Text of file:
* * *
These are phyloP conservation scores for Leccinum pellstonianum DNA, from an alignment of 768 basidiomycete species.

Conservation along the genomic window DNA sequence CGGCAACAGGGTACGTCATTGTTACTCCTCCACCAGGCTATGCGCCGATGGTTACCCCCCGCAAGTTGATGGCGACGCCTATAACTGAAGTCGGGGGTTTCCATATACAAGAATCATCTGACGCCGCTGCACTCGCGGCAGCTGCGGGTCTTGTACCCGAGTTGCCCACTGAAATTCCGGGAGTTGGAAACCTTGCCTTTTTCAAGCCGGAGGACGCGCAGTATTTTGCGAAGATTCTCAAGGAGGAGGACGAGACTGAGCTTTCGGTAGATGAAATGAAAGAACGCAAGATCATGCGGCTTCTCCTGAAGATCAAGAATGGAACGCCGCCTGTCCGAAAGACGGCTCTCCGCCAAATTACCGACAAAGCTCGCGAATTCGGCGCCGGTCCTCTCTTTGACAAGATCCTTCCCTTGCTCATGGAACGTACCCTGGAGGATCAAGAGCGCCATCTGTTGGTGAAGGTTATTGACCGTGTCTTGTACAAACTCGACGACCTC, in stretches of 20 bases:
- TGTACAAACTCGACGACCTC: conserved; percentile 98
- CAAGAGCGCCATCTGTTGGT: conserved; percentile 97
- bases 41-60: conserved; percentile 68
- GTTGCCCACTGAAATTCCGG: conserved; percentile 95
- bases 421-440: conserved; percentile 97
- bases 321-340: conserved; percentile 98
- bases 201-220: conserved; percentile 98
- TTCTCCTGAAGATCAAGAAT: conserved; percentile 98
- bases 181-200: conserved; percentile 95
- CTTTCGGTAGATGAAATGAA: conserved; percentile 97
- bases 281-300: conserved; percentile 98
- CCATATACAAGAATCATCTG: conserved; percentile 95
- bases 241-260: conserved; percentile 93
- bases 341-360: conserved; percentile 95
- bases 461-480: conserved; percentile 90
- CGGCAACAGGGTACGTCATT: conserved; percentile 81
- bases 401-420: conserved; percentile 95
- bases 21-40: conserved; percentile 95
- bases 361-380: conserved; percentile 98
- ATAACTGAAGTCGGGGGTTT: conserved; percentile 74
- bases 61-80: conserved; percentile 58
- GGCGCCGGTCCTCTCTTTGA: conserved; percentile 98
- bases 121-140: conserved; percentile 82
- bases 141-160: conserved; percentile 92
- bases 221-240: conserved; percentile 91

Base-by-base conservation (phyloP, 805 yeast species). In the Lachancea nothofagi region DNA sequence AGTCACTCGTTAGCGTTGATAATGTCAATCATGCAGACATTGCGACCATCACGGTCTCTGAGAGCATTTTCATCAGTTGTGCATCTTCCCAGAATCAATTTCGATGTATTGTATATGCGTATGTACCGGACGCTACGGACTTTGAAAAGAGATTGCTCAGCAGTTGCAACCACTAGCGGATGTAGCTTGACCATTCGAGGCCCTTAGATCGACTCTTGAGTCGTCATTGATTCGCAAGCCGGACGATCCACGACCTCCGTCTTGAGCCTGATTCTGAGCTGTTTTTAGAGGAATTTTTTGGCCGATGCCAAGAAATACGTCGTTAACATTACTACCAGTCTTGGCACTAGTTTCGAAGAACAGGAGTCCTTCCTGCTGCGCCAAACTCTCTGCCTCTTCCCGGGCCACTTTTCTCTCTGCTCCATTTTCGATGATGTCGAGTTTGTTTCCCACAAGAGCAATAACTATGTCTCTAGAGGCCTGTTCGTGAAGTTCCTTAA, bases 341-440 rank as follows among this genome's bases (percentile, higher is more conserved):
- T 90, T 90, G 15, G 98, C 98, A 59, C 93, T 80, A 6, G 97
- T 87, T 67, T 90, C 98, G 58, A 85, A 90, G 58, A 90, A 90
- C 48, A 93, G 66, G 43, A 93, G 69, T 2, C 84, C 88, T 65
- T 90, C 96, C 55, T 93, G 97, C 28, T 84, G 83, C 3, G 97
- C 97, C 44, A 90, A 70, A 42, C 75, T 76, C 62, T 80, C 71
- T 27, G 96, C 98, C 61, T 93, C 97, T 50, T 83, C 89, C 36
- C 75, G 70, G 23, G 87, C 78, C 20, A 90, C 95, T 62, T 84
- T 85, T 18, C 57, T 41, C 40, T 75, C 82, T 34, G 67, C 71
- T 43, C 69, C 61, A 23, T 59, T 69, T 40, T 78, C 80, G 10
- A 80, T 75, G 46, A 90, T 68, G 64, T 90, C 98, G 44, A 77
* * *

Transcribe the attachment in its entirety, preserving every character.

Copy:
These are phyloP conservation scores for Leccinum pellstonianum DNA, from an alignment of 768 basidiomycete species.

Conservation along the genomic window DNA sequence CGGCAACAGGGTACGTCATTGTTACTCCTCCACCAGGCTATGCGCCGATGGTTACCCCCCGCAAGTTGATGGCGACGCCTATAACTGAAGTCGGGGGTTTCCATATACAAGAATCATCTGACGCCGCTGCACTCGCGGCAGCTGCGGGTCTTGTACCCGAGTTGCCCACTGAAATTCCGGGAGTTGGAAACCTTGCCTTTTTCAAGCCGGAGGACGCGCAGTATTTTGCGAAGATTCTCAAGGAGGAGGACGAGACTGAGCTTTCGGTAGATGAAATGAAAGAACGCAAGATCATGCGGCTTCTCCTGAAGATCAAGAATGGAACGCCGCCTGTCCGAAAGACGGCTCTCCGCCAAATTACCGACAAAGCTCGCGAATTCGGCGCCGGTCCTCTCTTTGACAAGATCCTTCCCTTGCTCATGGAACGTACCCTGGAGGATCAAGAGCGCCATCTGTTGGTGAAGGTTATTGACCGTGTCTTGTACAAACTCGACGACCTC, in stretches of 20 bases:
- TGTACAAACTCGACGACCTC: conserved; percentile 98
- CAAGAGCGCCATCTGTTGGT: conserved; percentile 97
- bases 41-60: conserved; percentile 68
- GTTGCCCACTGAAATTCCGG: conserved; percentile 95
- bases 421-440: conserved; percentile 97
- bases 321-340: conserved; percentile 98
- bases 201-220: conserved; percentile 98
- TTCTCCTGAAGATCAAGAAT: conserved; percentile 98
- bases 181-200: conserved; percentile 95
- CTTTCGGTAGATGAAATGAA: conserved; percentile 97
- bases 281-300: conserved; percentile 98
- CCATATACAAGAATCATCTG: conserved; percentile 95
- bases 241-260: conserved; percentile 93
- bases 341-360: conserved; percentile 95
- bases 461-480: conserved; percentile 90
- CGGCAACAGGGTACGTCATT: conserved; percentile 81
- bases 401-420: conserved; percentile 95
- bases 21-40: conserved; percentile 95
- bases 361-380: conserved; percentile 98
- ATAACTGAAGTCGGGGGTTT: conserved; percentile 74
- bases 61-80: conserved; percentile 58
- GGCGCCGGTCCTCTCTTTGA: conserved; percentile 98
- bases 121-140: conserved; percentile 82
- bases 141-160: conserved; percentile 92
- bases 221-240: conserved; percentile 91

Base-by-base conservation (phyloP, 805 yeast species). In the Lachancea nothofagi region DNA sequence AGTCACTCGTTAGCGTTGATAATGTCAATCATGCAGACATTGCGACCATCACGGTCTCTGAGAGCATTTTCATCAGTTGTGCATCTTCCCAGAATCAATTTCGATGTATTGTATATGCGTATGTACCGGACGCTACGGACTTTGAAAAGAGATTGCTCAGCAGTTGCAACCACTAGCGGATGTAGCTTGACCATTCGAGGCCCTTAGATCGACTCTTGAGTCGTCATTGATTCGCAAGCCGGACGATCCACGACCTCCGTCTTGAGCCTGATTCTGAGCTGTTTTTAGAGGAATTTTTTGGCCGATGCCAAGAAATACGTCGTTAACATTACTACCAGTCTTGGCACTAGTTTCGAAGAACAGGAGTCCTTCCTGCTGCGCCAAACTCTCTGCCTCTTCCCGGGCCACTTTTCTCTCTGCTCCATTTTCGATGATGTCGAGTTTGTTTCCCACAAGAGCAATAACTATGTCTCTAGAGGCCTGTTCGTGAAGTTCCTTAA, bases 341-440 rank as follows among this genome's bases (percentile, higher is more conserved):
- T 90, T 90, G 15, G 98, C 98, A 59, C 93, T 80, A 6, G 97
- T 87, T 67, T 90, C 98, G 58, A 85, A 90, G 58, A 90, A 90
- C 48, A 93, G 66, G 43, A 93, G 69, T 2, C 84, C 88, T 65
- T 90, C 96, C 55, T 93, G 97, C 28, T 84, G 83, C 3, G 97
- C 97, C 44, A 90, A 70, A 42, C 75, T 76, C 62, T 80, C 71
- T 27, G 96, C 98, C 61, T 93, C 97, T 50, T 83, C 89, C 36
- C 75, G 70, G 23, G 87, C 78, C 20, A 90, C 95, T 62, T 84
- T 85, T 18, C 57, T 41, C 40, T 75, C 82, T 34, G 67, C 71
- T 43, C 69, C 61, A 23, T 59, T 69, T 40, T 78, C 80, G 10
- A 80, T 75, G 46, A 90, T 68, G 64, T 90, C 98, G 44, A 77